Foodland Multiple locations; website. Intel Vital: Foodland is a large supermarket with many locations across the country. They have a kind of poke bar where you can buy by the pound or order a bowl to go. Don’t be shy to ask about the taste before you think about the taste.
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Not to be confused with the lunch dish (more on that below), the Hawaiian dish has many ingredients – too much to break down where the best person is. Where do I start? First there must be rice,
A Hawaiian dessert that is a cross between coconut milk pudding and jelly, see chocolate-haupia below). Go to one of the locations below and order a bulk (or one of the combo sets if you’re dining alone).
Helena’s Hawaiian Food 1240 N School St., Honolulu; website. Vital Intel: This is Hawaiian food heaven. You will want (and should have) both. Longor chicken rice, mac salad, calamari luau… dream about it all. Pikaula (short rib) is out of this world. Go early – unless you want to wait in line and/or go crazy trying to find a parking spot – and bring cash.
Highway Inn Kaka’ako 680 Ala Moana Blvd. #105, Honolulu; website. Intel Vital: An accessible yet delicious and authentic place to satisfy your Hawaiian food cravings. On Thursdays, you can find fresh kulolo (a traditional grated taro and coconut dessert) brought in from Kauai.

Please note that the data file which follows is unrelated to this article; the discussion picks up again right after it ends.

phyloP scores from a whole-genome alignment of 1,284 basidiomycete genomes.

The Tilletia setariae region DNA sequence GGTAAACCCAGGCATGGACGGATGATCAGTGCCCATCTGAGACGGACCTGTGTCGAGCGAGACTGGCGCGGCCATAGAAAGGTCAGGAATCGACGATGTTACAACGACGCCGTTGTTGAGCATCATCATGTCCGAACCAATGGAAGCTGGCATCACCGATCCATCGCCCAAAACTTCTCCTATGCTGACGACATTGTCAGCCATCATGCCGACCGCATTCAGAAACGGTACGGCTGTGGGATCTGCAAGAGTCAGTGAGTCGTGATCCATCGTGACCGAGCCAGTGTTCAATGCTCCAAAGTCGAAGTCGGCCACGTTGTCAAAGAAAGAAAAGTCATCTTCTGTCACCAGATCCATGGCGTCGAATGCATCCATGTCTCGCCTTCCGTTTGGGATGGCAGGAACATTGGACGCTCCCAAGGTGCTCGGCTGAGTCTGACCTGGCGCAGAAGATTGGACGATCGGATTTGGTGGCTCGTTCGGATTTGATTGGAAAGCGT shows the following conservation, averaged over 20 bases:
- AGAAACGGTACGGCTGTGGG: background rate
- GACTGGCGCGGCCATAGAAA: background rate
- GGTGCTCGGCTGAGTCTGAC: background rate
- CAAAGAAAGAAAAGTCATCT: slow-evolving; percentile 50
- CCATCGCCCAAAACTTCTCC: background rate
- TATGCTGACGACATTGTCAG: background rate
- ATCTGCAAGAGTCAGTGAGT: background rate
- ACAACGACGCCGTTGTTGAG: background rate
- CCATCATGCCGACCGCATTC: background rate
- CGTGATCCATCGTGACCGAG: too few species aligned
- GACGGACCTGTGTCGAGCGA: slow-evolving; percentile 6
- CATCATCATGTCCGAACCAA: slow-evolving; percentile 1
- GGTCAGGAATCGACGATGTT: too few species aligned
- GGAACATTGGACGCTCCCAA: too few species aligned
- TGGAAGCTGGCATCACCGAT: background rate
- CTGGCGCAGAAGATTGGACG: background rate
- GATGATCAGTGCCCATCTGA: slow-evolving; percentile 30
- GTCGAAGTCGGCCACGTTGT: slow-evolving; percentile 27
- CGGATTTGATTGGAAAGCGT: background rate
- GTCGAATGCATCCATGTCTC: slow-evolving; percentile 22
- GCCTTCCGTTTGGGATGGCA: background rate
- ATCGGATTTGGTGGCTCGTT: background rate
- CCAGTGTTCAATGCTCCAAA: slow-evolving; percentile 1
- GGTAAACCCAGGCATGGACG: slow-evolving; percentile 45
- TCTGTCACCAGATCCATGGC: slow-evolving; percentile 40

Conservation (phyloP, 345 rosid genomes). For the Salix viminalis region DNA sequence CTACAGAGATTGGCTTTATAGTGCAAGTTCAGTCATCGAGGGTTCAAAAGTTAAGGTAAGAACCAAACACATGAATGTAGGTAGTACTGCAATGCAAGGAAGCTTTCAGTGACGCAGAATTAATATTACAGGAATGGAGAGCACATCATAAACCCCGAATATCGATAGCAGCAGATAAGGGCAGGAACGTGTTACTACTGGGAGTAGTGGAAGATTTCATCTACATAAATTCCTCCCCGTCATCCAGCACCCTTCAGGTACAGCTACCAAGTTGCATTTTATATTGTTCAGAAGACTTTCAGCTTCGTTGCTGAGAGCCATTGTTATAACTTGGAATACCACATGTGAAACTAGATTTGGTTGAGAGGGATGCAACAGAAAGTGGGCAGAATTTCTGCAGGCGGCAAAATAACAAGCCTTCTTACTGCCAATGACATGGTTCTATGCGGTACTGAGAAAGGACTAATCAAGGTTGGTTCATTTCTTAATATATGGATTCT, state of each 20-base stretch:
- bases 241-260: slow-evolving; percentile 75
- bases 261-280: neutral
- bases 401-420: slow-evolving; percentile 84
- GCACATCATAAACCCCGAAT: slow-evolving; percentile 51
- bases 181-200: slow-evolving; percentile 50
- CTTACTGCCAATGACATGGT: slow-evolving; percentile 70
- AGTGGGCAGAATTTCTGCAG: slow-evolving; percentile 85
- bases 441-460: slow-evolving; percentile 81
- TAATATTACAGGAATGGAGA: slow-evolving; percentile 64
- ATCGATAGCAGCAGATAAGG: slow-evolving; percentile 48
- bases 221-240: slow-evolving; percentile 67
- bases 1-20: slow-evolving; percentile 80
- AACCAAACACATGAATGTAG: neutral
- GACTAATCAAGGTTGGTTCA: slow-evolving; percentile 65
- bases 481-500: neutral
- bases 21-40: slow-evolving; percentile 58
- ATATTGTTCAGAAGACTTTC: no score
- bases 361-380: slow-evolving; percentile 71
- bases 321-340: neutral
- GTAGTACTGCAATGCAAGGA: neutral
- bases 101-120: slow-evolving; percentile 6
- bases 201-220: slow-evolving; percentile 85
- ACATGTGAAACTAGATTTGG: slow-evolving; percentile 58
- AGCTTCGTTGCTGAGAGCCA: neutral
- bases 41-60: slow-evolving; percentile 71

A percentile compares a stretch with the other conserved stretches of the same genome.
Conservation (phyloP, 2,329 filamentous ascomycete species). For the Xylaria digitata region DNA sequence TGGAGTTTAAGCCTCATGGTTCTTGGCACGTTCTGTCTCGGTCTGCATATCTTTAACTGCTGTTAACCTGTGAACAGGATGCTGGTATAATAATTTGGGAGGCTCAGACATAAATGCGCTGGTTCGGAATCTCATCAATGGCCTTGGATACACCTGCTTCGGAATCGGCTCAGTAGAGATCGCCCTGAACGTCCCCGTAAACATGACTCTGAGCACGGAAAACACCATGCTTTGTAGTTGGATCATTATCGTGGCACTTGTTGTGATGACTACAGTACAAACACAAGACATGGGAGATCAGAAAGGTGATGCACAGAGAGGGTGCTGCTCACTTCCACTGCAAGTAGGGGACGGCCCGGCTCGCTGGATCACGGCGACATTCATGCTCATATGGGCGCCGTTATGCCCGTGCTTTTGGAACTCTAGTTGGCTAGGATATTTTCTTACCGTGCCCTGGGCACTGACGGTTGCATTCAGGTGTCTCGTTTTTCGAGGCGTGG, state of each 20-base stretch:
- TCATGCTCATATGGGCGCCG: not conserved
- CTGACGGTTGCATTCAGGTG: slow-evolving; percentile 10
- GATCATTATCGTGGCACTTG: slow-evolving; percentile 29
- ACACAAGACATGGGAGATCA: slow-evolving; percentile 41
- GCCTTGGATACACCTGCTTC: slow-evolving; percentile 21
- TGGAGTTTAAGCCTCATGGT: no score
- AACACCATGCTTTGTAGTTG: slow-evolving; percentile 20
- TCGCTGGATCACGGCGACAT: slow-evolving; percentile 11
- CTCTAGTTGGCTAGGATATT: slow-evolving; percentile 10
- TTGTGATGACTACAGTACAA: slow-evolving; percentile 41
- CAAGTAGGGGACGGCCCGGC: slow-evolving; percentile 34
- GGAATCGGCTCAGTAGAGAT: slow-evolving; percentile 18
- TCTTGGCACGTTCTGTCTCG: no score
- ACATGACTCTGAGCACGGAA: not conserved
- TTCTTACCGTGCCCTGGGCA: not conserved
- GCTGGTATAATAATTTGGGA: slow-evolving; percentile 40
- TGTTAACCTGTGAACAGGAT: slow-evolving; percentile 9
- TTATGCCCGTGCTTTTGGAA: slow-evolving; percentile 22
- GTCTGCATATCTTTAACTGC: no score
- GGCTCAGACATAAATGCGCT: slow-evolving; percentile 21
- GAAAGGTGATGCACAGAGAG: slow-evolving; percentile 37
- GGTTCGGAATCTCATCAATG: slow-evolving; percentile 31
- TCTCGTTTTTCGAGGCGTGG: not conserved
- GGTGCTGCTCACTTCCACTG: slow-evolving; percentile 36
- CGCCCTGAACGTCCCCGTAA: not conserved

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Shaved ice in a bowl and finished with syrup: Although there are similar versions around the world (such as snow ice, halo-halo, kakigori, etc.), the one in Hawaii is in its own league. bias? perhaps. But the ice here is soft, light, and melts in your mouth. Couple that with natural syrups (often made from local fruits) and toppings (like azuki beans, ice cream, and fresh mochi balls) and you’ll understand why.
The Local 137 Hekili St. #108, Kailua; website. Vital Intel: A sense of nature and a great shave make Locals travel to Kailua. Make sure the syrups are seasonal (like mango and guava pickles). You can enter up to three types in a row.
The thing about Spam musubi is that there is no right or wrong way as long as you have three basic ingredients: rice, Spam, and nori. There are millions of variations. Some like Spam cut from the can, others like to be cooked in shoyu until crispy. Thick slices, thin slices. Spam on top, Spam in the middle. More rice, less rice. Some areas are even covered in eggs (or covered with quail eggs). You can find Spam musubi everywhere from 7-11 (the most popular place for musubi) to fine-dining restaurants.
Fort Ruger Market 3585 Alohea Ave., Honolulu, HI 96816; website. Vital Intel: Find high-quality Spam musubi and tons of other specialties at this shop/lunch bowl/musubi stand. Check out the subi with mochiko chicken, Portuguese sausage, and pork-and-egg and shoyu hot dogs.